THE WIDOW’S TWO MITE

THE WIDOW’S TWO MITES

A Sermon by Rev. Frederick M ChapinApril 10, 1994

 

Truly I say to you that this poor widow has put in more than all; for all these out of their abundance have put in offerings for God, but she out of her poverty has put in all the livelihood that she had. (Lk. 21:3&4)

Anytime we think about the world we live in, we are in awe of it. We are amazed at the tremendous distance that lie between the stars in the sky. And the things we observe in nature impresses us with their complexity. In fact, the operation of natural things can help strengthen our belief in the Lord. When we take note of the variety of activities in the universe, and yet, how they operate in perfect harmony, it can convince us even further that there is a God, and He does indeed sustain all life. The world of nature can assure us more that the Lord is infinite, and that we are always under His care. Indeed, the Psalmist was struck with a felling of humility and gratitude when he perceived the Lord’s power and wrote:

 

When I consider Your heavens, the works of Your fingers, the moon and the stars, which You have ordained, what is man that You are mindful of him, and the son of man that You visit him? For You have made him a little lower than the angels, and You have crowned him with glory and honor. (Ps 8:3-5)

We too can have our faith in the Lord confirmed, when we notice the beauty, complexity, and the magnitude of the universe we are a part of.

However, the world we live in can also have an opposite effect upon us. At times, when we notice the immensity of the universe, it can leave us with a sense of insignificance. The world will not change that much whether we are in it or not. Certainly, the vast majority of the world’s population are not even aware of our existence. And we are further discouraged when our deeds and accomplishments are not noticed or appreciated by those we do know. We feel a sense of uselessness in trying to do good, when seemingly no one cares or is aware of our efforts. Quite often, we might ask, “What is the use? Nobody seems to be effected by my efforts to be kind or useful.” We are tempted to abandon our efforts to perform uses towards others. We tend to believe that things will end up the same no matter what we do. Is there anything that can allow us to escape from this feeling of unimportance, even when our efforts go largely unnoticed?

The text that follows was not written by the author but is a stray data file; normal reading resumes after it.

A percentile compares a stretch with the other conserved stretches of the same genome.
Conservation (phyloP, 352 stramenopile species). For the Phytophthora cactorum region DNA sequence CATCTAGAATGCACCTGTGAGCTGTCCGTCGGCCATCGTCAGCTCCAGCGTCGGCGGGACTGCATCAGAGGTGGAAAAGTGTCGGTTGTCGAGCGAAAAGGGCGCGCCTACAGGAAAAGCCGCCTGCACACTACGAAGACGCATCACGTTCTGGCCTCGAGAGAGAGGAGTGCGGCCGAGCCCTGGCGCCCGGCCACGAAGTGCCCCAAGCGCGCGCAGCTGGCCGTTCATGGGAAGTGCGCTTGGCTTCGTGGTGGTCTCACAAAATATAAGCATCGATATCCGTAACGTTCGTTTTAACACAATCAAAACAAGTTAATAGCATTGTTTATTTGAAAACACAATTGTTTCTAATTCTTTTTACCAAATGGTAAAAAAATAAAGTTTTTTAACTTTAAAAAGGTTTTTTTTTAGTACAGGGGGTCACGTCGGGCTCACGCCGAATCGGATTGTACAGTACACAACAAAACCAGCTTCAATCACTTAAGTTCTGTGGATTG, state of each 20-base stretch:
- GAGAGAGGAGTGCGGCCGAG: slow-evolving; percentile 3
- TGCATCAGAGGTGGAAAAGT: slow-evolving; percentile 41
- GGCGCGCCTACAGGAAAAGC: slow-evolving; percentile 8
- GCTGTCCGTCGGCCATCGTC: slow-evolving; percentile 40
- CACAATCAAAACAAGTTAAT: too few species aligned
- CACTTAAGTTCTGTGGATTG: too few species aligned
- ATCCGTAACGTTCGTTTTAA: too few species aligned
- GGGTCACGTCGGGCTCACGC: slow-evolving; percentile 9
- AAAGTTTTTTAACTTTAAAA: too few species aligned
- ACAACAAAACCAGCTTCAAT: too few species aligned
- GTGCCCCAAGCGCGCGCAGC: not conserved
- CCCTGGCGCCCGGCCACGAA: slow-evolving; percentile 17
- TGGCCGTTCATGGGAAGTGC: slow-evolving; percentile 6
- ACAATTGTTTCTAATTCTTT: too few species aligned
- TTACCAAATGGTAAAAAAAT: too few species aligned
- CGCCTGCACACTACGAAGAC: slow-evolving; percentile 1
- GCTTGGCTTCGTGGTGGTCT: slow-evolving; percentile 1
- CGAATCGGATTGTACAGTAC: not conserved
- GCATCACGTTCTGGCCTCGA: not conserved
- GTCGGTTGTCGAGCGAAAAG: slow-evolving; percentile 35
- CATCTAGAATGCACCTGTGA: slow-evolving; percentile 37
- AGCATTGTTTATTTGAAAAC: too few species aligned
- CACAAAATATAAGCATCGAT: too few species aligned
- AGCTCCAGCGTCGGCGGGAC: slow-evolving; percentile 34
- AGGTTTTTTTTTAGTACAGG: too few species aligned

Yes there is! We are assured that there is a real significance for our existence, even if our uses are not acknowledged directly. This is brought forth in the incident of a poor widow and her two mites. While the Lord was on the earth, He was observing some rich people putting money into the treasury of the temple. As they were giving their offerings, a poor widow came and put in two mites. A mite was the smallest coin in circulation at the time, only worth about one-eighth of a penny. In fact, the coin was called a mite because of its small size and value. Yet, surprisingly, the Lord stated that the widow gave more than everyone else. The Lord said she gave all she had, whereas the rich only gave a portion of their possessions. Therefore, the Lord saw something deeper in the widow’s gift than just her meager and almost insignificant offering. He saw her complete sacrifice.

Certainly, the Lord was not teaching that we must give all our money to the church, and live in utter poverty. Nevertheless, this poor woman serves as an illustration how we are to offer our spiritual lives to the Lord. We can not hold anything back just for ourselves, but we must make a total commitment to the Lord. We are taught that we totally submit ourselves when we have no desire to be led by self, but exclusively by the Lord. (AC 6138) The best way we can combat a feeling of worthlessness is to fully and completely submit to the Lord’s direction in our lives; and therefrom be happy and content with what we are given. The only way the Lord can make His presence known in our lives is for us to be willing to live the way the Lord wants us to live. When this willingness is there, the Lord is than able to make us happy from His Divinity. (AC 6138) When we sense the Lord’s presence in our lives, we will then sense a purpose and meaning for our existence that will not be dependant on the recognition of others. We will feel a part of the Lord’s operation in heaven and on earth, and we will sense that we are actively contributing toward it. If we are willing to submit completely to the teachings of the Word, than we are like the widow, putting all she had into the temple;’s treasury, and feeling the joy of such a sacrifice.